✔️ Look up the job listing – Search for the job title on the legitimate company’s website to see if the posting really exists.
✔️ Research the recruiter – Search for the recruiter’s name on LinkedIn or the company site to confirm they work there.
✔️ Never give banking/SSN info – Legitimate employers won’t ask for this level of sensitive information early in the hiring process.
✔️ Watch for pressure tactics – Scammers try to instill a false sense of urgency to get people to act quickly without vetting things.
✔️ Trust your instincts – If anything seems suspicious or strange, pause the process and gather more info. Don’t ignore red flags.
Reporting Atrium Staffing Scams
If you come across a scam involving Atrium Staffing or “Dora from Atrium”, here are important contacts to report it:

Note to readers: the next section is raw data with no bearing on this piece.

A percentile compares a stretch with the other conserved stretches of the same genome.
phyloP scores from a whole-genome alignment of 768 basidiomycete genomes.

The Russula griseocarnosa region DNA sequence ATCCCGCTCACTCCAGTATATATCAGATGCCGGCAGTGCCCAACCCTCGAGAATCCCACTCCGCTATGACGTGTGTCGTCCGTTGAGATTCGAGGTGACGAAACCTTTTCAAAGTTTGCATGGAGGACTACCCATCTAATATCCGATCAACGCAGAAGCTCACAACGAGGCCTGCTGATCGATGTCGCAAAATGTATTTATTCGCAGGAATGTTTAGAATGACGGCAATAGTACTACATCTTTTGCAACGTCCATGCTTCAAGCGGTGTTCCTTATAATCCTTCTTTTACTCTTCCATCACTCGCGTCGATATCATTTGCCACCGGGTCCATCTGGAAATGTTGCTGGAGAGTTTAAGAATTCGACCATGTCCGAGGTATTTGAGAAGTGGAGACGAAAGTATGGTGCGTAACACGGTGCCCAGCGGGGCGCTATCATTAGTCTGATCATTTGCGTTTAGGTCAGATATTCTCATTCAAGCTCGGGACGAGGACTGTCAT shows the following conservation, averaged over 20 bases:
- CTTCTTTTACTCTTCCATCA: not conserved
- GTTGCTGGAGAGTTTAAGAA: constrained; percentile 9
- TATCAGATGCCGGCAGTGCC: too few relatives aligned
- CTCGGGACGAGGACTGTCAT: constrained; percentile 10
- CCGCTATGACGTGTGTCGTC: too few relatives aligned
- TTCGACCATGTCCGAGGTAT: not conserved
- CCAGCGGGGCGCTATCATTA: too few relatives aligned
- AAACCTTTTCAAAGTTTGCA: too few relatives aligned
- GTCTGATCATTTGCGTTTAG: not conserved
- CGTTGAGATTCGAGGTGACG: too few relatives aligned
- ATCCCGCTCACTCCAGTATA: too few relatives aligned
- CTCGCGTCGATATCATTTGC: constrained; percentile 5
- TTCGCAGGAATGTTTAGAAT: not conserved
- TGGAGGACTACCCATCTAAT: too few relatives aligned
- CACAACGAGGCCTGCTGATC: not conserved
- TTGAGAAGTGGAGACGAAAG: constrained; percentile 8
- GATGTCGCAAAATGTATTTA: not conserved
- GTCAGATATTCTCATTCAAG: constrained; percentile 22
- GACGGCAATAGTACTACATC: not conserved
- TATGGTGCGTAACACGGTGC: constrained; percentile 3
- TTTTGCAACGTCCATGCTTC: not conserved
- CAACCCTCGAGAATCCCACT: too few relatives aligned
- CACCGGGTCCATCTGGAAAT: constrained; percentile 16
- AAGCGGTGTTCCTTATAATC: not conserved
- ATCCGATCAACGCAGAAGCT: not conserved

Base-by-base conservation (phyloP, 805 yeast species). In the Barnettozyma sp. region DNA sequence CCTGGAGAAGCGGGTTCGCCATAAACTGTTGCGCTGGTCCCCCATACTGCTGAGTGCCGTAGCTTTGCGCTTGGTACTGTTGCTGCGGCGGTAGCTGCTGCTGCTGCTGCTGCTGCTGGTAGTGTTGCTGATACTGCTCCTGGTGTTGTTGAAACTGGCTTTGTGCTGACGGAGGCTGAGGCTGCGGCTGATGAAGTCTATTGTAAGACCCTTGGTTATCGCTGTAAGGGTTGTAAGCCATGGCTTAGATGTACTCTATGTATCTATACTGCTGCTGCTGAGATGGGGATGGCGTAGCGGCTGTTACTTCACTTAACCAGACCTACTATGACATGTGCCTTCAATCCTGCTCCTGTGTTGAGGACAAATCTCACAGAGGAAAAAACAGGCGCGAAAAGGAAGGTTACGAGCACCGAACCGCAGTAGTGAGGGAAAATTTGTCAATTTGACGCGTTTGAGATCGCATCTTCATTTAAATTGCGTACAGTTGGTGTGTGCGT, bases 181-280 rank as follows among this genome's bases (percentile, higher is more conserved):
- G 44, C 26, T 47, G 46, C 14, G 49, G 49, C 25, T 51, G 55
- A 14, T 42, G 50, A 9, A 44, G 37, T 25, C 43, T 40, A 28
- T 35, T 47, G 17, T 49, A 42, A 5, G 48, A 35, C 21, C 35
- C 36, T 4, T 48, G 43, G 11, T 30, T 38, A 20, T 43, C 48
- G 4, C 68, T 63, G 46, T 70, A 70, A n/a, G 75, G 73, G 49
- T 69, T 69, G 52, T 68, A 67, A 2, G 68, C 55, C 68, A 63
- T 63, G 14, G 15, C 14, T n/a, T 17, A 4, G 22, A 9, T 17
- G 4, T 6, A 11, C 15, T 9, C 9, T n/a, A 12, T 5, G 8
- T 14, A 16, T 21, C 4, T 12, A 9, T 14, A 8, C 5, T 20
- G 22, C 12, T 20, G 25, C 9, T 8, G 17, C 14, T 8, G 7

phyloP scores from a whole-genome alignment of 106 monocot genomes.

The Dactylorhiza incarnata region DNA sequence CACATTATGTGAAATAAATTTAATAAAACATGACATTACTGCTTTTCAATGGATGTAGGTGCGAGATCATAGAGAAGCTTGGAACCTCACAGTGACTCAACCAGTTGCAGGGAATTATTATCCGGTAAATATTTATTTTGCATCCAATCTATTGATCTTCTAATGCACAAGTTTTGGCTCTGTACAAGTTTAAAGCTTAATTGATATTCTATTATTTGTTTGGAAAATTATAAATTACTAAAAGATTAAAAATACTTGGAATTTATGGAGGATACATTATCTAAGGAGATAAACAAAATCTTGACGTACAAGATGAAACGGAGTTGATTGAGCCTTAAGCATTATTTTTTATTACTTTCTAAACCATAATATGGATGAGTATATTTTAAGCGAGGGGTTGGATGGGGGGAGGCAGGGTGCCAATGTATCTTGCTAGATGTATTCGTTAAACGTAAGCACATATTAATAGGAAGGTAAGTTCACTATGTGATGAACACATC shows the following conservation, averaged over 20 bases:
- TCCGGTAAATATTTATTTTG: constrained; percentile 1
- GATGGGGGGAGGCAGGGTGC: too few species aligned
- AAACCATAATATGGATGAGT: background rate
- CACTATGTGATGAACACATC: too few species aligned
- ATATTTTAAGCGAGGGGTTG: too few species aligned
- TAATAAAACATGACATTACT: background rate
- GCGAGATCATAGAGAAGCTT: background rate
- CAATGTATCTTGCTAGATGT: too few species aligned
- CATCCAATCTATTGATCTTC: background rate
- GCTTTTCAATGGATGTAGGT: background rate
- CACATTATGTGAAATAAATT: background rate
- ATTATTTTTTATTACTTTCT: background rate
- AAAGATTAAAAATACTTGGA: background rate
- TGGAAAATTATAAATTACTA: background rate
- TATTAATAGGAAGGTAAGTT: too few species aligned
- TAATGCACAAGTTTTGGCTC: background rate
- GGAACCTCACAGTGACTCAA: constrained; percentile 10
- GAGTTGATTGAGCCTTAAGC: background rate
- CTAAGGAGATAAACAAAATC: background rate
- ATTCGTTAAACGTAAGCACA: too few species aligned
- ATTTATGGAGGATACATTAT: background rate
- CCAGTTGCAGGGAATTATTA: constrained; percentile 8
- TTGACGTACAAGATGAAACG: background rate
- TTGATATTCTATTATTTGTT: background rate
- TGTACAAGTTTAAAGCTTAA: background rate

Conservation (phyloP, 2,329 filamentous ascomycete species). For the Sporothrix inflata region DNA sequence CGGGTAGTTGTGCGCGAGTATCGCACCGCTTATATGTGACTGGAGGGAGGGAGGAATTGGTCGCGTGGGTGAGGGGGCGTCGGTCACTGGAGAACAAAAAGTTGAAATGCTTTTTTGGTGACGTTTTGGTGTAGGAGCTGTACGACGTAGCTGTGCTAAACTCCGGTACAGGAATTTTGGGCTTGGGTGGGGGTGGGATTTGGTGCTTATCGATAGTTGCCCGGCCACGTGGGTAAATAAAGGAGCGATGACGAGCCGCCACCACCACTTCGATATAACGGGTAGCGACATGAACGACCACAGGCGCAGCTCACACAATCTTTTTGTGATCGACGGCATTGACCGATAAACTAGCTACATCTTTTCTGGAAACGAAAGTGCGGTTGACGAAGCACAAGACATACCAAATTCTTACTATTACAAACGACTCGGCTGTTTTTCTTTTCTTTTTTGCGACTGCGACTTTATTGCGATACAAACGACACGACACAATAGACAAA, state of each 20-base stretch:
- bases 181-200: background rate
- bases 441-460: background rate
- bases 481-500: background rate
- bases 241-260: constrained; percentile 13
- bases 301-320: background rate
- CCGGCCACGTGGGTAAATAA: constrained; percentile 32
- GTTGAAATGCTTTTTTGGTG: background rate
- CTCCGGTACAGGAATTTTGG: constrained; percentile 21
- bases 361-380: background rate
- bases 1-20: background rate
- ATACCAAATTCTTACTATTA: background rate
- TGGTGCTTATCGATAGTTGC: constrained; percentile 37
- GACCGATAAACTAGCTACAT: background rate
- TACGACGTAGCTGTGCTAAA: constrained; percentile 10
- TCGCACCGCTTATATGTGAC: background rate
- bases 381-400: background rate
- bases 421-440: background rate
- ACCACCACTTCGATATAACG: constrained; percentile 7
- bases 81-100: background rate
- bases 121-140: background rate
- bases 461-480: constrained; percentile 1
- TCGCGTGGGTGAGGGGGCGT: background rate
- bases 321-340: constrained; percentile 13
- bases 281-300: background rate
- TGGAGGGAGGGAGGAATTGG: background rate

- Atrium Staffing – Notify them through their Contact Us page so they can post scam alerts.
- Craigslist – Use the “prohibited” option when flagging the fake job listing.
- Federal Trade Commission – File a report about the scam at ReportFraud.ftc.gov.
- FBI Internet Crime Complaint Center – Report cybercrimes and frauds to the IC3 website.
- Local Police – File a police report about the scam attempt in your jurisdiction.
The more people who report these scams when they encounter them, the more awareness can be raised to combat the problem. Atrium Staffing also encourages anyone targeted by this scam to contact them directly so they can take action.
How Account Takeover Scams Lead to Identity Theft
Employment scams involving fake recruiters are often a gateway to larger identity theft and account takeover schemes.
By collecting key details like SSN, birth date, bank account numbers, driver’s license information, and permission for background checks, the scammers have everything they need to commit identity theft.
Common ways the stolen information is used:
- Open credit cards and other loans in the victim’s name
- Access and drain the victim’s bank accounts
- File fraudulent tax returns for refund checks
- Get medical care or prescription drugs using the victim’s health insurance